Tuesday, January 10, 2012

Guest post with help from a wonderful dad named LJ

I am addicted to writing and using Linked In is where I spend a lot of time communicating with some great dads and learning that there are even more of you wonderful men out there.  This blog comes from a Linked In post and I loved the comment from a new friend named LJ and I had to share this with all of you. The post started off with these ugly statistics that were actually old numbers.  I needed to put my voice to this post and because of that LJ added his voice and again I just wanted to share it with all of you. 

Calling all dads!! I keep hearing startling statistics that the fathers out there are dropping the ball. (Including myself cause I know I'm surely not perfect)
I would like some feedback on a couple points
1) The average father spends 17 seconds a day looking his child in the eyes.
2) The average father doesn't know the color of his child's eyes
3) In a home with a single mother, children are less likely to grow up involved in drugs, alcohol, or end up in prison, than a home with a disengaged father. But a home where the father has a strong interaction with the children, the chances of them turning to drugs, alcohol, or ending up in prison are only about 3%
To me this sounds like it's the fathers that are dropping the ball. Maybe this is the difference between a male and a man. Let me know what you think.
ME(Tommy) *Here is the thing that keeps driving me nuts about stats. When we bring up these it makes us men/dads look even worse that the media already shows us. Please show me stats that are positive and then you will see that there are wonderful men/dads. Stop the negative angles that are only going to continue to showcase that we suck as dads. There are SO many wonderful men/dads out there and they do not need to always need PR to show it but maybe we should start.

LJ*” I agree with Tommy's comment about the media attraction to stories that aren't the norm and tend to be more appalling or attention getting. With regards to the gentlemen that are facing court proceedings, keep in mind that the courts still tend to favor the mother, not the father. While its not something that receives media attention and would be denied in public, it's something that's been common knowledge for decades. In many instances it's up to the Dads to defend themselves and prove their worthiness to raise and care for their own children.

I experienced the flipside of this situation as a young child when my mother and father went at it in a very nasty court battle. As a result I grew up in a single parent household and never managed to meet up with nor find my father in later years. I swore that if I ever had children of my own, they would never have to endure either of those situations themselves.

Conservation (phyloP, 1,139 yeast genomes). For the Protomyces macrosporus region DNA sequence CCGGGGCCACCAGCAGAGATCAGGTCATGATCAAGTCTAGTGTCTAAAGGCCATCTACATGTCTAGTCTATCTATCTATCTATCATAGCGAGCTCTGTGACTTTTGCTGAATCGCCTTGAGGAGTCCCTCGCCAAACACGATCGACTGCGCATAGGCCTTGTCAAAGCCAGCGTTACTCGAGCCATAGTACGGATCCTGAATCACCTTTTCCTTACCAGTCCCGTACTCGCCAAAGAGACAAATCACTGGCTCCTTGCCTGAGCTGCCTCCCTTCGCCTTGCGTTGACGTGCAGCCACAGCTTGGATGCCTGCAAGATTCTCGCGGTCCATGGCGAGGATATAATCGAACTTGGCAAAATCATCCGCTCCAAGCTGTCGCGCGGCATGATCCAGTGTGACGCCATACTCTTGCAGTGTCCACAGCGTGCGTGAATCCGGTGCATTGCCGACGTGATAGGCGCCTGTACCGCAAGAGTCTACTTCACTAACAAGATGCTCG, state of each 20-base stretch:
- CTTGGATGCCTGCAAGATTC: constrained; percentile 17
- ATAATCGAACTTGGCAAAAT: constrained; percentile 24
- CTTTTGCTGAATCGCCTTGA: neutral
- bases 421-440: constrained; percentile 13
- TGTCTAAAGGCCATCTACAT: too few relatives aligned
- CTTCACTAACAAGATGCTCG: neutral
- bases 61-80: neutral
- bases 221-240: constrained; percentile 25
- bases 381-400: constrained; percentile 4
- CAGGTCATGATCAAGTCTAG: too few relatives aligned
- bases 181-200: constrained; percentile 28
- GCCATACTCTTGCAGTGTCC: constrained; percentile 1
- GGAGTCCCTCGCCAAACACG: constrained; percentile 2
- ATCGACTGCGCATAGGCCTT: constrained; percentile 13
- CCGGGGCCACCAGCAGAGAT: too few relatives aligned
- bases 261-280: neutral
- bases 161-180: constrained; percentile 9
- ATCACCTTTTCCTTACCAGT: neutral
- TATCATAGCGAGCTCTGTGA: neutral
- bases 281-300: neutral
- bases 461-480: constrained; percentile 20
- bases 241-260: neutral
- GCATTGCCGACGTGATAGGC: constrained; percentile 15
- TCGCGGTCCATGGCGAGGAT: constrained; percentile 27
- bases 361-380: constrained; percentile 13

I've been blessed with four daughters. Two during my first marriage and once again two more with my second. The older two are now off and running with their own lives having graduated from college and working in their own respective endeavors. I made lots of mistakes raising the older two. At times I even questioned why anyone would have thought I would make a good father. But somehow the older two both survived and turned out to be wonderful young women with lots of smarts going for them. I still wonder where the smarts came from. :-)

I'm working hard at helping to raise my two younger daughters’, they turn 2yrs old at the end of January, even better than I did the older two. It’s not any easier the second time around, especially with twins. I'm hoping to avoid the mistakes and wrong turns that occurred the first time around. Only time will tell. At the very least I plan on spending more time with my younger two and being even more involved than I was with the older two.
BTW...I've never been one to care much for statistics, at least not the kind that involve personal opinion gathering. They are way too fickle, subject to change at a moment’s notice, and involve too much emotion.”
I am hoping that you enjoyed this because it shows that there are truly dads who are out there like you who sometimes need to be reminded that you are great men just trying to do what is best to raise your kids.  All of you I know are doing the best job as dads that you can and even if you are not in the same household just knowing that you  care about your kids and taking the opportunity to be in their lives is very powerful.  Keep doing what you are doing and someday it will come back to you in droves.

Comments, concerns or verbal abuse send them to me please and thank you.

(Tommy Maloney is the author of the book “25 Tips for Divorced Dads: How to create special memories and grow your bonds with your children” He can be contacted 303.263.3118 or thomasmaloneyjr@yahoo.com to speak at your group.)

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